The FIA recognised last month that the uproar was tarnishing the image of the championship and said it would carry out a thorough analysis with all teams and drivers to be consulted
Formula One’s governing body said on January 13 that it will announce in March, on the eve of the opening race in Bahrain, the outcome of an investigation into last season’s controversial Abu Dhabi finale.
The 2021 title was won by Red Bull’s Max Verstappen after a change to the usual safety car procedure allowed him to overtake Lewis Hamilton on the last lap and denied the Mercedes driver a record eighth title.
The FIA recognised last month that the uproar was tarnishing the image of the championship and said it would carry out a thorough analysis with all teams and drivers to be consulted.
There has been criticism on social media of the apparent slow pace of the investigation, with suggestions that Hamilton’s future in the sport could depend on the outcome.
The Briton has been silent since Abu Dhabi, making no comment on events.
The FIA, also largely silent on the process in recent weeks, issued a timetable on January 13 and said the Sporting Advisory Committee would meet on January 19 and look at the use of the safety car.
"The following stage will be a shared discussion with all F1 drivers," it said.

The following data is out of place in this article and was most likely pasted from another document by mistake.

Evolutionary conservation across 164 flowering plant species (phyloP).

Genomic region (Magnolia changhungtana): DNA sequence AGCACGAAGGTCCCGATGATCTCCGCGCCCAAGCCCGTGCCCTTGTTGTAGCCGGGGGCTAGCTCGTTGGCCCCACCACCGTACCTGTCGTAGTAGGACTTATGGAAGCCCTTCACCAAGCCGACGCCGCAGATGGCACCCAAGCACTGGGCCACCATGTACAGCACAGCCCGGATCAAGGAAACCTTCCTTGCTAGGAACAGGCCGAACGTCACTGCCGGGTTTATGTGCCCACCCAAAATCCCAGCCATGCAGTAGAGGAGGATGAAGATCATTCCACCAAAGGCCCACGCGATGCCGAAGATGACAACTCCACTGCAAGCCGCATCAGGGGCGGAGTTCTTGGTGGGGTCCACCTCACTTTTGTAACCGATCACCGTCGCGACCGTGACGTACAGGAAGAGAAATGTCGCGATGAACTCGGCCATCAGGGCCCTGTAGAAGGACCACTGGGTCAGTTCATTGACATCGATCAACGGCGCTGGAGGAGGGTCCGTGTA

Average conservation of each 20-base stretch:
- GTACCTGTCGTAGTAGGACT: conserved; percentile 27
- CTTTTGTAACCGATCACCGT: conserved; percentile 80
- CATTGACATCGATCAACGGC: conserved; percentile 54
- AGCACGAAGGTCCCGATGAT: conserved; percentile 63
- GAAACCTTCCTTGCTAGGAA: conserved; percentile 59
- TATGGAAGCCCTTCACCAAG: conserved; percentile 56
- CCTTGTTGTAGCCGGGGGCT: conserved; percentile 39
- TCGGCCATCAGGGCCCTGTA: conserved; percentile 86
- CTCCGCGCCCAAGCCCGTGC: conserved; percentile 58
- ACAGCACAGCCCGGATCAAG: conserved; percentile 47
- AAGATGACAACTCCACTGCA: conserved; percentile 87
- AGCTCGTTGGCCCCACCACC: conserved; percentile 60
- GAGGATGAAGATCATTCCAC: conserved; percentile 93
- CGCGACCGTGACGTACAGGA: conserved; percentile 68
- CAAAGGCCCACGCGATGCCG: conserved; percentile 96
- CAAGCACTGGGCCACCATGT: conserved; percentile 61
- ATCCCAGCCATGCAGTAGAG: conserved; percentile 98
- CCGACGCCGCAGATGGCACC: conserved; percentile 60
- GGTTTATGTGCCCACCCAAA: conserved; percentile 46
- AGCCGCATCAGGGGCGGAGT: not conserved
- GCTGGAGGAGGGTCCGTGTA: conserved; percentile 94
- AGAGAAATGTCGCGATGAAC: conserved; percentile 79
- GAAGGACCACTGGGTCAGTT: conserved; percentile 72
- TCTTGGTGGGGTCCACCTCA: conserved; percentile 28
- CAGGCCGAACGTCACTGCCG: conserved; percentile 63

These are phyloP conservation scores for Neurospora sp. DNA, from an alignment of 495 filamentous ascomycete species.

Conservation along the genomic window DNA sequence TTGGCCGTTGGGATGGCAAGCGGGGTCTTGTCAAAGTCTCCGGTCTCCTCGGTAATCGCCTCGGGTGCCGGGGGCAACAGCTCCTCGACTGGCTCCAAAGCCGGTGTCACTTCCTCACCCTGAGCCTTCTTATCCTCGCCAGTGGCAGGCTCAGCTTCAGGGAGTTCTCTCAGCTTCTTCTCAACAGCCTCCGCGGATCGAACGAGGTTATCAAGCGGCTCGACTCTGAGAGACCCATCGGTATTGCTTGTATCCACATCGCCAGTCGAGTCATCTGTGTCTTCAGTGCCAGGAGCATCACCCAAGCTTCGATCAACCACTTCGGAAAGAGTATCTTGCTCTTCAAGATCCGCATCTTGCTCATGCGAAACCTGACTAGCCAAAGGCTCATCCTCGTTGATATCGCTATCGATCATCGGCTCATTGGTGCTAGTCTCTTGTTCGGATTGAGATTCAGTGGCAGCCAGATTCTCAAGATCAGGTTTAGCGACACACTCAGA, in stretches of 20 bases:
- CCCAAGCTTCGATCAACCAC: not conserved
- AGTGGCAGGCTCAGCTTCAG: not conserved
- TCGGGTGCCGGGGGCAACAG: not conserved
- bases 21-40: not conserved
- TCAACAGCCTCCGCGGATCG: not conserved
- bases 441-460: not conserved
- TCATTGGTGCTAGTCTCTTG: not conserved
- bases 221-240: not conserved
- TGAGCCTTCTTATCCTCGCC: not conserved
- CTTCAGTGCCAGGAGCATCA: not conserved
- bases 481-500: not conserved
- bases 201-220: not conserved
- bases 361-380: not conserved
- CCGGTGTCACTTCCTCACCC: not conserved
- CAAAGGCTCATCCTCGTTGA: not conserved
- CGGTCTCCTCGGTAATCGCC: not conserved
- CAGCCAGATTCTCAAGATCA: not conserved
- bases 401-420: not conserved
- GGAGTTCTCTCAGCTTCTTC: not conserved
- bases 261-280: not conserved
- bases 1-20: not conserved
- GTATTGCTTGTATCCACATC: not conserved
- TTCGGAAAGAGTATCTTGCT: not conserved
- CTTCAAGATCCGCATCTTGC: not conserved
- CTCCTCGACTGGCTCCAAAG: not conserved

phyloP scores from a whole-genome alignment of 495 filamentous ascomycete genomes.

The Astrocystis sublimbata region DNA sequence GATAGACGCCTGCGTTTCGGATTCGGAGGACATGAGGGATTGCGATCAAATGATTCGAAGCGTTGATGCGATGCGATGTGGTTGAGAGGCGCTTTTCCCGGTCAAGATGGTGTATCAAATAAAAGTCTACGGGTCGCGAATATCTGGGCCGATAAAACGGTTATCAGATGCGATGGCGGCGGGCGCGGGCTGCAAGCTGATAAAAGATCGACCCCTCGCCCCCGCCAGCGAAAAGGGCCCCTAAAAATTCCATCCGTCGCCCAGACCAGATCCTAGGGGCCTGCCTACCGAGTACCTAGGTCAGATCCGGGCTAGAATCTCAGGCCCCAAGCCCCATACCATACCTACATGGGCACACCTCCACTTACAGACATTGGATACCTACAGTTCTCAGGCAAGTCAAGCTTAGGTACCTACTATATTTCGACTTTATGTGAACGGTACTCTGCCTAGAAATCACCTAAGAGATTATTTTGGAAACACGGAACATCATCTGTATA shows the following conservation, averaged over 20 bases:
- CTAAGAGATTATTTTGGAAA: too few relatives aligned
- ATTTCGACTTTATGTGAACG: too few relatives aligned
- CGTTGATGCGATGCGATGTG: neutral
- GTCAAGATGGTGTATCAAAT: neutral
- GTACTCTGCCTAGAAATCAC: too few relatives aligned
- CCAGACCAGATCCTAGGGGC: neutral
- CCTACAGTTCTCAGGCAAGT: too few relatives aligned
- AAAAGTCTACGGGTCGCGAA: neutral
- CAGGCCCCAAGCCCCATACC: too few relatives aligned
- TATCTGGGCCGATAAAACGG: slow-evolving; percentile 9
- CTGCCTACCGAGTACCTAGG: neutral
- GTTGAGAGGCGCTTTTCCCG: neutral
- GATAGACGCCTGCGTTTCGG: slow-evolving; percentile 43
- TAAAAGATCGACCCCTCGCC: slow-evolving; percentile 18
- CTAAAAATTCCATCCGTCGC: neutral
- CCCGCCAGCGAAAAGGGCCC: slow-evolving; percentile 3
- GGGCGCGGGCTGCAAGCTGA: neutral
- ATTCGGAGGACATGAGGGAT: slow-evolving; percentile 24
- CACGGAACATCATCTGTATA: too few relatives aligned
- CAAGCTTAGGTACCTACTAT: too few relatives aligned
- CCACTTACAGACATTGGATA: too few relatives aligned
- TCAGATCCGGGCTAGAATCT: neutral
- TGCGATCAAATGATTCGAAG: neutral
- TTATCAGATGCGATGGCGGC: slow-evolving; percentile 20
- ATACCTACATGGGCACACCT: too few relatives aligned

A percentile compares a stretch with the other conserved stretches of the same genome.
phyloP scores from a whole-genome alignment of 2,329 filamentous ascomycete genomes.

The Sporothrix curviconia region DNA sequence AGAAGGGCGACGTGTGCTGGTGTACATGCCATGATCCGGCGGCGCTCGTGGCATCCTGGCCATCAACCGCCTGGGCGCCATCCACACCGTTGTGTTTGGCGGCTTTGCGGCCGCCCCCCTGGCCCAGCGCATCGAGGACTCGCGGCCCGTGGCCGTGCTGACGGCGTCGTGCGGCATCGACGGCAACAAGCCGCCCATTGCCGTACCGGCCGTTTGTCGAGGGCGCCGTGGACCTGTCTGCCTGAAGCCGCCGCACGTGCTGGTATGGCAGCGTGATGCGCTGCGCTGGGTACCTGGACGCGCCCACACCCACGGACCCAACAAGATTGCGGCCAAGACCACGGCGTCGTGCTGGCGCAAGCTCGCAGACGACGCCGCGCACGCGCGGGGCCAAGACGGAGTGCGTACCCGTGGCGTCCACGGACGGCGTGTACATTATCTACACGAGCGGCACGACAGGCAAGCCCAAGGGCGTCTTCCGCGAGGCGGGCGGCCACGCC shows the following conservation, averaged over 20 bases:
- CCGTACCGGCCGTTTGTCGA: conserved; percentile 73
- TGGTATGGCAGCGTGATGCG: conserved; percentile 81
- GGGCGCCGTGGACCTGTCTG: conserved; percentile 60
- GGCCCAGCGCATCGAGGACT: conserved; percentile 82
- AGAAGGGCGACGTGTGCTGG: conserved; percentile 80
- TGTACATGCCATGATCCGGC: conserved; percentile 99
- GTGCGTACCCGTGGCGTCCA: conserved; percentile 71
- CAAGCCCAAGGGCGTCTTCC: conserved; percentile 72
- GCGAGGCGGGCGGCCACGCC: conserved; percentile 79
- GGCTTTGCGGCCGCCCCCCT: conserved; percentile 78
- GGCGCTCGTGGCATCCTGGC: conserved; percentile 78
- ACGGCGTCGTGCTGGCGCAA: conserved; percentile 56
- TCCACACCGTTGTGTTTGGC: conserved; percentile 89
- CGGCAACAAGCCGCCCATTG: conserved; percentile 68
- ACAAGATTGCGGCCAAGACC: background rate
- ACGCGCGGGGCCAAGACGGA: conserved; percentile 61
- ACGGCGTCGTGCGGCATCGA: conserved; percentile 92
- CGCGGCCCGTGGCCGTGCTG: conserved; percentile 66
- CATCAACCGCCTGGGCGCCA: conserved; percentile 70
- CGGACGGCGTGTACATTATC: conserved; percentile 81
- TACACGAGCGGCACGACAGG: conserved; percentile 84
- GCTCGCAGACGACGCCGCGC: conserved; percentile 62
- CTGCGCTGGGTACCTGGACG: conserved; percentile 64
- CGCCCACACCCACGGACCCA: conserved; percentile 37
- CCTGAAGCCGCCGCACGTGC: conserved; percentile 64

"The outcome of the detailed analysis will be presented to the F1 Commission in February and final decisions will be announced at the World Motor Sport Council in Bahrain on March 18."
It said newly-elected FIA president Mohammed Ben Sulayem had asked Peter Bayer, the secretary general for sport, for "proposals to review and optimise the organisation of the FIA F1 structure for the 2022 season."
Mercedes would not comment on a report in the Daily Mail newspaper that team boss Toto Wolff would be meeting Ben Sulayem, a former rally driver, on January 14.
Much of the discussion could be about the future of race director Michael Masi, the Australian at the centre of the controversy.
Wolff said last month that Mercedes would be holding the FIA to account and needed action as well as words.
Formula One’s former commercial supremo Bernie Ecclestone, whose wife Fabiana is an FIA vice-president and member of the World Motor Sport Council, told the Mail that the governing body should stick with Masi.
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